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Inside Paris's Refurbished Monceau Hotel

The newly reopened Royal Monceau, in the Eighth Arrondissement of Paris.

Photo: Philippe Garcia/La Société Anonyme

Steps from the Champs-Élysées, between the Arc de Triomphe and Parc Monceau, Le Royal Monceau–Raffles Paris embodies a glamorous, artistic sensibility. Built in 1928, the unapologetically luxe hotel was closed for two years and reopened in October after a monumental transformation by Philippe Starck, the 61-year-old designer responsible for placing an acoustic guitar in every room, not to mention a private screening room just off the lobby that features 99 oversize leather chairs modeled after first-class airplane seats. Because Starck is Starck—that is, forever a bit perverse—98 of those seats are dove gray, while one, arbitrarily situated among the others, is lipstick red.

There are 85 rooms, 54 suites, and 10 apartments in the new Royal Monceau, which is now a Raffles property. In terms of five-star hotels in Paris, Le Royal Monceau is a viable alternative to the Ritz, the Crillon, the Meurice, or the Plaza Athénée. Though not quite as centrally located, the hotel has a keen sense of modernity, of the now. Which is not to suggest that Starck thumbed his nose at history. He did not.

If there are projects in Starck’s portfolio that have a haven’t-I-seen-this-all-before? quality, at Le Royal Monceau the designer appears to have been fully committed to the endeavor; that is, he didn’t mechanically reach into his well-known bag of visual tricks. Perhaps this is to the credit of client Alexandre Allard, the French businessman who took over the fading dowager in 2007, then summoned Starck, who rose brilliantly to the occasion. In fact, no detail was too small or inconsequential for the designer to rethink. For example, in lieu of terry-cloth slippers in the guest rooms’ walk-in closets, which are modeled after the private cabines in couture houses, Starck specified traditional French canvas espadrilles. And while he does use overscale mirrors, leaning them nonchalantly against the guest-room walls, something he has been doing since the 1995 revamp of the Delano Hotel, in Miami Beach, here they serve a purpose aside from introducing Brobdingnagian scale, and an opportunity for shameless narcissism: at the flip of a switch, they turn into televisions.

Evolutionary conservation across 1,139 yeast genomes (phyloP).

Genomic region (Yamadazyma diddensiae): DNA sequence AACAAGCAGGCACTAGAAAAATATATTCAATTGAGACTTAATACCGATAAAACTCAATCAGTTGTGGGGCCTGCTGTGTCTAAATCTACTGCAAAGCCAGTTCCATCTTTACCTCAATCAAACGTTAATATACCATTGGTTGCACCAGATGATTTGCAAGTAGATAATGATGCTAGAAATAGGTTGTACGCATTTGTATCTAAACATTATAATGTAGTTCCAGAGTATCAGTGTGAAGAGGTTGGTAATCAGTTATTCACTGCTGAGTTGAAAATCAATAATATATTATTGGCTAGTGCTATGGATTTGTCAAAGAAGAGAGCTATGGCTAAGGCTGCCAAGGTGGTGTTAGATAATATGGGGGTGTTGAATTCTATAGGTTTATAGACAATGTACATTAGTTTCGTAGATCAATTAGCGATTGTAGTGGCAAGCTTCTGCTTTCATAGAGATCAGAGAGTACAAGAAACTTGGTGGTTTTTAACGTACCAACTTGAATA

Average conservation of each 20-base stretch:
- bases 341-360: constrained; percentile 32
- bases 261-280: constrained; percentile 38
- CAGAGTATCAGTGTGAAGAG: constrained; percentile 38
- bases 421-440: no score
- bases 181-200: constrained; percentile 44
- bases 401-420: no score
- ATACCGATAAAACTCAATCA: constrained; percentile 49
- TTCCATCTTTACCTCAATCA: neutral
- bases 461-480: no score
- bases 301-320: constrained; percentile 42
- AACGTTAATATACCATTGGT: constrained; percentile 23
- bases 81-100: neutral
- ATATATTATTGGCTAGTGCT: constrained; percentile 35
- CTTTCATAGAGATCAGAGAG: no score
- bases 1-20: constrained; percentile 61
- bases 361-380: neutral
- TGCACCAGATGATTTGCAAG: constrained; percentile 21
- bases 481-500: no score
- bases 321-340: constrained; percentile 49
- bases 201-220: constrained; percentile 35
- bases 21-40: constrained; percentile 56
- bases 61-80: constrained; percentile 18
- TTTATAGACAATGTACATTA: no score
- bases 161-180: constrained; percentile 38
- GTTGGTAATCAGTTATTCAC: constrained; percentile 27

“It is all about ‘inhabited’ rooms,” Starck says. “I tried to imagine the rooms of creative, cultured, elegant people. But most of all, I blurred the style.” What that means is that the hotel’s guest rooms, like its public spaces, do not have a relentless, wall-to-wall Philippe Starck character. Which is inevitably tedious, no matter who the designer may be. Even 1930’s French legend Jean-Michel Frank, surely the ne plus ultra design talent of the 20th century, collaborated with other artists and designers, from Jean Cocteau to Christian Bérard and Emilio Terry.

Also refreshing is the fact that Starck did not use the hotel as an opportunity for product placement of his countless furniture and accessory lines for Kartell, Cassina, Alessi, and others. Instead, the rooms are a welcome mix of furniture and lighting, carpets and fittings, an eclectic fusion of talent—including Murano glass lamps and classic Milanese designs from the 1970’s and white stone-topped oval tables with polished-metal pedestal bases that instantly recall Eero Saarinen’s 1956 Tulip collection.

The one area where Starck did not collaborate was in the bathrooms, which are extraordinary feats of precision. Imagine an operating theater in some paradigmatic Swiss hospital, and you begin to get the idea. White on white on white, with shimmering polished stainless-steel fittings and glazed doors—some translucent, some transparent—that open to the oversize shower, the WC, and the capacious walk-in closet, the bathrooms feature blindingly radiant ceilings that take the form of a luminous grid. Mercifully, at least for those over the age of 25, the designer installed a rheostat to control the megawatt lighting.

“I worked on two levels,” Starck says. “For the public spaces I went back to the deep French modernity before it was influenced by other cultures in terms of design; therefore, there are some influences of the 1930’s, but twisted in a modern and timeless way with materials such as mahogany and vegetable-tanned leather.”

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